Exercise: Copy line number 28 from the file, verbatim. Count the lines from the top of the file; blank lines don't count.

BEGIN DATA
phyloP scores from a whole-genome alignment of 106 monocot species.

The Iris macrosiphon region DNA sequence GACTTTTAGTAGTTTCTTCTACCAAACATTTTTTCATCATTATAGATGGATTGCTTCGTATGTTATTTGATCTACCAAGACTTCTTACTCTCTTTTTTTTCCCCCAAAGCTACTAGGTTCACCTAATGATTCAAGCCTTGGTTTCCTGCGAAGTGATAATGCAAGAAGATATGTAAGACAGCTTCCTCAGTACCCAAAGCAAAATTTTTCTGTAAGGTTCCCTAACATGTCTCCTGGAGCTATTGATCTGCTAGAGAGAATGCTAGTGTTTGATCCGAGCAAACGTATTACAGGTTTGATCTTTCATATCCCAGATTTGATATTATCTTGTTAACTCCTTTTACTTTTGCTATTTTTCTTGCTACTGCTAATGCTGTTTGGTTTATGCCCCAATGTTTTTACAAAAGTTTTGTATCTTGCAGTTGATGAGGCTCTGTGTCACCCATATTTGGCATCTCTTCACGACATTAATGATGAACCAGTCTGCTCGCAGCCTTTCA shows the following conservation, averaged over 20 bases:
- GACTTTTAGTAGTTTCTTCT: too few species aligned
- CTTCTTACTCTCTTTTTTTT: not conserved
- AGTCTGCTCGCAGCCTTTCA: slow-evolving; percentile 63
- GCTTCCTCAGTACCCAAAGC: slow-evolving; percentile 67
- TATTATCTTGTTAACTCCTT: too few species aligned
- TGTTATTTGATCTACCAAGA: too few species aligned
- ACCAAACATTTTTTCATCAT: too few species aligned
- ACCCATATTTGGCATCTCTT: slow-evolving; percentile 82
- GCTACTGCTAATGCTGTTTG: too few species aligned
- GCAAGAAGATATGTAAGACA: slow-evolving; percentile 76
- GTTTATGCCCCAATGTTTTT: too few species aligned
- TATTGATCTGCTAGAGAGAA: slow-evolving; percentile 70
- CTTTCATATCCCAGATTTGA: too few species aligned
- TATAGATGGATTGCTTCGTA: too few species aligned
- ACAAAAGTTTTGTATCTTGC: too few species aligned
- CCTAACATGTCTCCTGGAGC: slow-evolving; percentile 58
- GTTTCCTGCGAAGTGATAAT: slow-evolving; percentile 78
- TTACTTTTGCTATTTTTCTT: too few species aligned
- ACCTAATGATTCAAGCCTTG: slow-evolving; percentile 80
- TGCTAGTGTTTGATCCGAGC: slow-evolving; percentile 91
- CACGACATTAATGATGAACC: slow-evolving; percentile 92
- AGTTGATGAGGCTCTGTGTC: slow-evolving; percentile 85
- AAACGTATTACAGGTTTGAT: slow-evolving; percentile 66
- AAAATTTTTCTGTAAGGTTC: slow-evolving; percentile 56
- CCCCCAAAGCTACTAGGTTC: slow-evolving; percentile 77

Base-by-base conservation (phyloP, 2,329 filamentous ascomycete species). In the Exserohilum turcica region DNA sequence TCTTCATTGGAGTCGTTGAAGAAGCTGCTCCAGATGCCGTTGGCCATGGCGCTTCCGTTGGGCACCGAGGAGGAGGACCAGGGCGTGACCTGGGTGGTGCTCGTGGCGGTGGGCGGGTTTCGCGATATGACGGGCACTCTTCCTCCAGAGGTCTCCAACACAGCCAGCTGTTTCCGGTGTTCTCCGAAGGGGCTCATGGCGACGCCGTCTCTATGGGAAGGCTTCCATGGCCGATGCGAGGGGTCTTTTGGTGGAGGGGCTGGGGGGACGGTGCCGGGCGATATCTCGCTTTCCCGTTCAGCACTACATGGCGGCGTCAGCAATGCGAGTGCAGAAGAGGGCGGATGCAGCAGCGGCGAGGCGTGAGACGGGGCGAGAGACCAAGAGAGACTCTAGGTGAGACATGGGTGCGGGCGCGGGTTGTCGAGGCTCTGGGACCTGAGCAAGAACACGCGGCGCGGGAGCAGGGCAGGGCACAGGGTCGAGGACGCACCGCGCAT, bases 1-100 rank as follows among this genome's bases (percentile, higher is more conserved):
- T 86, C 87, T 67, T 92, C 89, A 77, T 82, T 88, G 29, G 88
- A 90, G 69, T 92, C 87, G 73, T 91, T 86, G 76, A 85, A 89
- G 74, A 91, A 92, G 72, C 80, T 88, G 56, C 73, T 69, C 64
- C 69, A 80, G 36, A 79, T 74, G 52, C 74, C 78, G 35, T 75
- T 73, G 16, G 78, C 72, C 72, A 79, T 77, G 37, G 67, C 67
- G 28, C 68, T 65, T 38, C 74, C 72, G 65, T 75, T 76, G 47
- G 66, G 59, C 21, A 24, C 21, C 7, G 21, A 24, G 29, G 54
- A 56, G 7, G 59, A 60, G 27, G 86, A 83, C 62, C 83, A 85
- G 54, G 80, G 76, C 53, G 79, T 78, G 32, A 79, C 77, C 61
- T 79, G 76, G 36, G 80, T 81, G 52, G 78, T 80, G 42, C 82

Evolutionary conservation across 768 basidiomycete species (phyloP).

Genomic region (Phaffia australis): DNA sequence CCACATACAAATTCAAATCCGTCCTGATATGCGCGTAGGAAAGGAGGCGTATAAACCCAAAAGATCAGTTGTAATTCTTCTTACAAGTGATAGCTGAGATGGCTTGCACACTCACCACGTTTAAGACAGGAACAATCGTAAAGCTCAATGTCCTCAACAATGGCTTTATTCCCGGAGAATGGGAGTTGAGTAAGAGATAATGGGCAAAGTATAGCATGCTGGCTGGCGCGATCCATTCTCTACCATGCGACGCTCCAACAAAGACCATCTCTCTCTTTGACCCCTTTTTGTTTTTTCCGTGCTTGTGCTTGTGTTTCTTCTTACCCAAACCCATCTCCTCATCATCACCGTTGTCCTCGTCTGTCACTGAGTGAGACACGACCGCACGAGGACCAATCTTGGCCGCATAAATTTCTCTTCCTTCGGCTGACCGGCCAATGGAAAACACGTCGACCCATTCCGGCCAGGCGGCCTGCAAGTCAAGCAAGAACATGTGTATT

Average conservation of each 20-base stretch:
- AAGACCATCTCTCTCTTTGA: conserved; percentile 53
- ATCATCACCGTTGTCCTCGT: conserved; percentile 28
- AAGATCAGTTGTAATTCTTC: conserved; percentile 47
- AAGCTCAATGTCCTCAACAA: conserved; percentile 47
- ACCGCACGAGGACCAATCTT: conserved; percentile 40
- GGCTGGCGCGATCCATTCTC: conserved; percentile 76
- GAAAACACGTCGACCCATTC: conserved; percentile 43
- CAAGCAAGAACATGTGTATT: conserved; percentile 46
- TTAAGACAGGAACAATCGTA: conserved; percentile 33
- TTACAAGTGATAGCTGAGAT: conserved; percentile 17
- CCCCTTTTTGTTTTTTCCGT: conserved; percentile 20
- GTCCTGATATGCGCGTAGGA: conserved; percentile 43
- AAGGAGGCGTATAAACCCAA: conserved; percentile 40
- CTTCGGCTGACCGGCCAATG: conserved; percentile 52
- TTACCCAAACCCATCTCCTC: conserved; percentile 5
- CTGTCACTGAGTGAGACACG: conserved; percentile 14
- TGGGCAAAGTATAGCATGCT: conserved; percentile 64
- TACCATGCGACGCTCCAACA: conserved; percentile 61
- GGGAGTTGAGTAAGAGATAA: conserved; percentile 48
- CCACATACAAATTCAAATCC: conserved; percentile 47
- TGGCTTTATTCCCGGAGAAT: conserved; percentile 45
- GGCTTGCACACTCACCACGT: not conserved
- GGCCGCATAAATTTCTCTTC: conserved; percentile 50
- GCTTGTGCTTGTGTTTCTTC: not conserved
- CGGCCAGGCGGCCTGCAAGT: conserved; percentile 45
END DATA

Base-by-base conservation (phyloP, 2,329 filamentous ascomycete species). In the Exserohilum turcica region DNA sequence TCTTCATTGGAGTCGTTGAAGAAGCTGCTCCAGATGCCGTTGGCCATGGCGCTTCCGTTGGGCACCGAGGAGGAGGACCAGGGCGTGACCTGGGTGGTGCTCGTGGCGGTGGGCGGGTTTCGCGATATGACGGGCACTCTTCCTCCAGAGGTCTCCAACACAGCCAGCTGTTTCCGGTGTTCTCCGAAGGGGCTCATGGCGACGCCGTCTCTATGGGAAGGCTTCCATGGCCGATGCGAGGGGTCTTTTGGTGGAGGGGCTGGGGGGACGGTGCCGGGCGATATCTCGCTTTCCCGTTCAGCACTACATGGCGGCGTCAGCAATGCGAGTGCAGAAGAGGGCGGATGCAGCAGCGGCGAGGCGTGAGACGGGGCGAGAGACCAAGAGAGACTCTAGGTGAGACATGGGTGCGGGCGCGGGTTGTCGAGGCTCTGGGACCTGAGCAAGAACACGCGGCGCGGGAGCAGGGCAGGGCACAGGGTCGAGGACGCACCGCGCAT, bases 1-100 rank as follows among this genome's bases (percentile, higher is more conserved):